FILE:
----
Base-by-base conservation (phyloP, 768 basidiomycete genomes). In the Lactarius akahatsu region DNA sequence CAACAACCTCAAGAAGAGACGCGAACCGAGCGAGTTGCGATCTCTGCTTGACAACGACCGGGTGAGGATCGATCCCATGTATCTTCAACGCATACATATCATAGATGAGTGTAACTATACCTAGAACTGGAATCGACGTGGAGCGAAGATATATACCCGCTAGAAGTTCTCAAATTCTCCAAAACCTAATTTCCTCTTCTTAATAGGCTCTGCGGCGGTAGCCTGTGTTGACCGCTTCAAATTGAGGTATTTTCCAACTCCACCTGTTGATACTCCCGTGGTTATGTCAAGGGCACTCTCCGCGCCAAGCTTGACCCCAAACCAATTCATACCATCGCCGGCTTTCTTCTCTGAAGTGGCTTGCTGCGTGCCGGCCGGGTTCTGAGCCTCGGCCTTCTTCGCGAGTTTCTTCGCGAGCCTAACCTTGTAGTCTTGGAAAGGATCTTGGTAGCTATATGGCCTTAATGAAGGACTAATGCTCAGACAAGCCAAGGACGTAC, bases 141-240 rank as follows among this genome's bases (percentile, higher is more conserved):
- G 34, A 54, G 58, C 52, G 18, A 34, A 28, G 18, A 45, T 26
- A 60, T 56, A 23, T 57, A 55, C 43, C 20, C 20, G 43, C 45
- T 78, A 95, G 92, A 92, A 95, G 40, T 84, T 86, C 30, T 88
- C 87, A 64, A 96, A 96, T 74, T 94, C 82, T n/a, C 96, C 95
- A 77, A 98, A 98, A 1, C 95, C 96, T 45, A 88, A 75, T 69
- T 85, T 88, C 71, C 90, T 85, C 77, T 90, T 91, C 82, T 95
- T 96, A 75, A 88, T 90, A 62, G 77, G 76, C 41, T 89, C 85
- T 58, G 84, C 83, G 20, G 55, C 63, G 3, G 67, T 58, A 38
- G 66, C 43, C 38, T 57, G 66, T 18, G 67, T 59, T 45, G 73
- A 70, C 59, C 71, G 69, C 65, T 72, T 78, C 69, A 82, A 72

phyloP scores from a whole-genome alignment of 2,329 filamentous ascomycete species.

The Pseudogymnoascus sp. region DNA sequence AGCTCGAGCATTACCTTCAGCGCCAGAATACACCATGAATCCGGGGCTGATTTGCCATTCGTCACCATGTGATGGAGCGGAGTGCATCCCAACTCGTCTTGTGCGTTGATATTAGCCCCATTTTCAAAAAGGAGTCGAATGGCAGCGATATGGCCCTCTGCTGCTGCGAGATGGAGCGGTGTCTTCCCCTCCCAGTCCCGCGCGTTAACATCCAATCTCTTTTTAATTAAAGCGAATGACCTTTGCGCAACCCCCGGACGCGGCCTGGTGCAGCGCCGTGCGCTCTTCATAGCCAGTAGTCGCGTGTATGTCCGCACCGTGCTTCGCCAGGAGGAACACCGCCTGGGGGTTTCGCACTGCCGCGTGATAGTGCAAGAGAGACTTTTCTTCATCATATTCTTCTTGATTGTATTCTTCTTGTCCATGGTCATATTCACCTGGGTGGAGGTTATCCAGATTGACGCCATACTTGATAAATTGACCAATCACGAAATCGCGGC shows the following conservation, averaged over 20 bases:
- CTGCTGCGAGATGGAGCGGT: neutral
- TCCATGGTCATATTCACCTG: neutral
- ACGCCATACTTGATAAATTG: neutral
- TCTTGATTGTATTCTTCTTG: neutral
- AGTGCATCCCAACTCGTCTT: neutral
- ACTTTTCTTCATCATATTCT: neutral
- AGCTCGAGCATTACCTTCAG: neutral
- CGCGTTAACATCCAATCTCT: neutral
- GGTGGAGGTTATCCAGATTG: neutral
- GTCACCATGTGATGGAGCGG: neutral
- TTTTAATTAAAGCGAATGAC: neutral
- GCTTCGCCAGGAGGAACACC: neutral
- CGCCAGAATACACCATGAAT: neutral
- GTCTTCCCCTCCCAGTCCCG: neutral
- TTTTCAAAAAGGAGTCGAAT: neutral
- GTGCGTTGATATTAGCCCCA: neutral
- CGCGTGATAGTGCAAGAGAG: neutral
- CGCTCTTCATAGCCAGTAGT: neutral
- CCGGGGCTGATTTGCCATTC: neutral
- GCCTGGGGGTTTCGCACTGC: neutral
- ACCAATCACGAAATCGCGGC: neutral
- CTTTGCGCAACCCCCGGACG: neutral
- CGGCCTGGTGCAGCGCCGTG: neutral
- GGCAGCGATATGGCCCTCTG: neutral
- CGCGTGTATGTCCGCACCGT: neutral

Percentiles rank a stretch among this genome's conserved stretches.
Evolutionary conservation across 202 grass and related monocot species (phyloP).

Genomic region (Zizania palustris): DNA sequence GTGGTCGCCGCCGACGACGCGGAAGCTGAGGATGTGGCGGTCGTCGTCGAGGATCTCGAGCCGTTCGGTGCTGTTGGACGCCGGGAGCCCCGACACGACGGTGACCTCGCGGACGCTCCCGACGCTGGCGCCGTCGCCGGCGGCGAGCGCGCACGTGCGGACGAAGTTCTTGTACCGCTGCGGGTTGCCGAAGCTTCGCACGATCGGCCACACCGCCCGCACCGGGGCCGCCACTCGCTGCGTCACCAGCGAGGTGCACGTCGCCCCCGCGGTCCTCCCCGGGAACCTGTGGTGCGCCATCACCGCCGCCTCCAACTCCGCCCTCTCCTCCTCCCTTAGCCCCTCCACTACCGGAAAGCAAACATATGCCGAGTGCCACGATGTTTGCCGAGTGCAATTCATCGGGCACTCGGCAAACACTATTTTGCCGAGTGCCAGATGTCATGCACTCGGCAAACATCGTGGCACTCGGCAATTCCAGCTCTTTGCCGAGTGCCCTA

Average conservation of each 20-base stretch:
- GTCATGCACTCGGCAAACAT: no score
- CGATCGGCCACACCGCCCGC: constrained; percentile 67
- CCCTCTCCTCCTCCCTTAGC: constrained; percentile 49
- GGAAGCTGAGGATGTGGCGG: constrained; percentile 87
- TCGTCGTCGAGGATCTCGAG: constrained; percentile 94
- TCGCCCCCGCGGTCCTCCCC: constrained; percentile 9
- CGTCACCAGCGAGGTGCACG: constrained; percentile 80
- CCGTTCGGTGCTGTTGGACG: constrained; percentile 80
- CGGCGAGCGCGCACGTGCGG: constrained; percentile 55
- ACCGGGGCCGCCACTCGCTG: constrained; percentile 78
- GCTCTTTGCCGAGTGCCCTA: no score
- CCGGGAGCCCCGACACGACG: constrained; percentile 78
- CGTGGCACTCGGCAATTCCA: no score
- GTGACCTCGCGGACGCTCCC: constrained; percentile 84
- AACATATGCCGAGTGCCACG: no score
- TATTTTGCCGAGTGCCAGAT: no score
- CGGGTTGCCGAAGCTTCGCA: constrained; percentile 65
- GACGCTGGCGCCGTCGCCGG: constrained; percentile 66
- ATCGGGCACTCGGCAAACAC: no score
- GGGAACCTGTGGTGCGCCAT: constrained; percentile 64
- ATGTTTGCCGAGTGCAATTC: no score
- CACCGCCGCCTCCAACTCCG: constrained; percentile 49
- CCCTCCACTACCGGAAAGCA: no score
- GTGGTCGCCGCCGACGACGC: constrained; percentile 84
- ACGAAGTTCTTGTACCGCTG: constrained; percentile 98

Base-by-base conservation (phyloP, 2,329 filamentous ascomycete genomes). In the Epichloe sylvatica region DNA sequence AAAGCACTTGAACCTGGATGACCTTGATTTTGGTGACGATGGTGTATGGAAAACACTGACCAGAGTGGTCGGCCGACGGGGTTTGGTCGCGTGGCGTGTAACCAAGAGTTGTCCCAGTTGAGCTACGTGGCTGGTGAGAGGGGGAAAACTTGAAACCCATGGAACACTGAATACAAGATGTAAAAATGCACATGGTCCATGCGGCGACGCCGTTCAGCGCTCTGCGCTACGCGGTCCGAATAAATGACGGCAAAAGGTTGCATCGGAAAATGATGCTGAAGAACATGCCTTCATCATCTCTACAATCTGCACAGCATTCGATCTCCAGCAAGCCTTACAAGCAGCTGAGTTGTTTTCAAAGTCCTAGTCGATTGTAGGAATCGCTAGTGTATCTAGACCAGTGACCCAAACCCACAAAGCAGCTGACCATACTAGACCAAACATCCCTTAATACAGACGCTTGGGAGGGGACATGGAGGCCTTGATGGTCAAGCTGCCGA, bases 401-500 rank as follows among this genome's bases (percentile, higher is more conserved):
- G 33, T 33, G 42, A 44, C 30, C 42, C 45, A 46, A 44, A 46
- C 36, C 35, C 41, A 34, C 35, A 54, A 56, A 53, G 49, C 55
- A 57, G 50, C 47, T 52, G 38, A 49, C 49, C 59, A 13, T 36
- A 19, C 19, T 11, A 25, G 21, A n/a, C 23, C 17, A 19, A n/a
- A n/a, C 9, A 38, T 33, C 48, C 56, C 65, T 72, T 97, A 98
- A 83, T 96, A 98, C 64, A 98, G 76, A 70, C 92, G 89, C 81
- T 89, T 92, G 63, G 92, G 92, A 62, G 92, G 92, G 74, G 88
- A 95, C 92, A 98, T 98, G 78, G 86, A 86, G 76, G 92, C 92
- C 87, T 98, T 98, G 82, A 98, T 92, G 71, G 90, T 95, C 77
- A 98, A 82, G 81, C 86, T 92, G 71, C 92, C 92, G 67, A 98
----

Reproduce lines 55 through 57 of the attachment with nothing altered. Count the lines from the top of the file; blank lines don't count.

- CGTGGCACTCGGCAATTCCA: no score
- GTGACCTCGCGGACGCTCCC: constrained; percentile 84
- AACATATGCCGAGTGCCACG: no score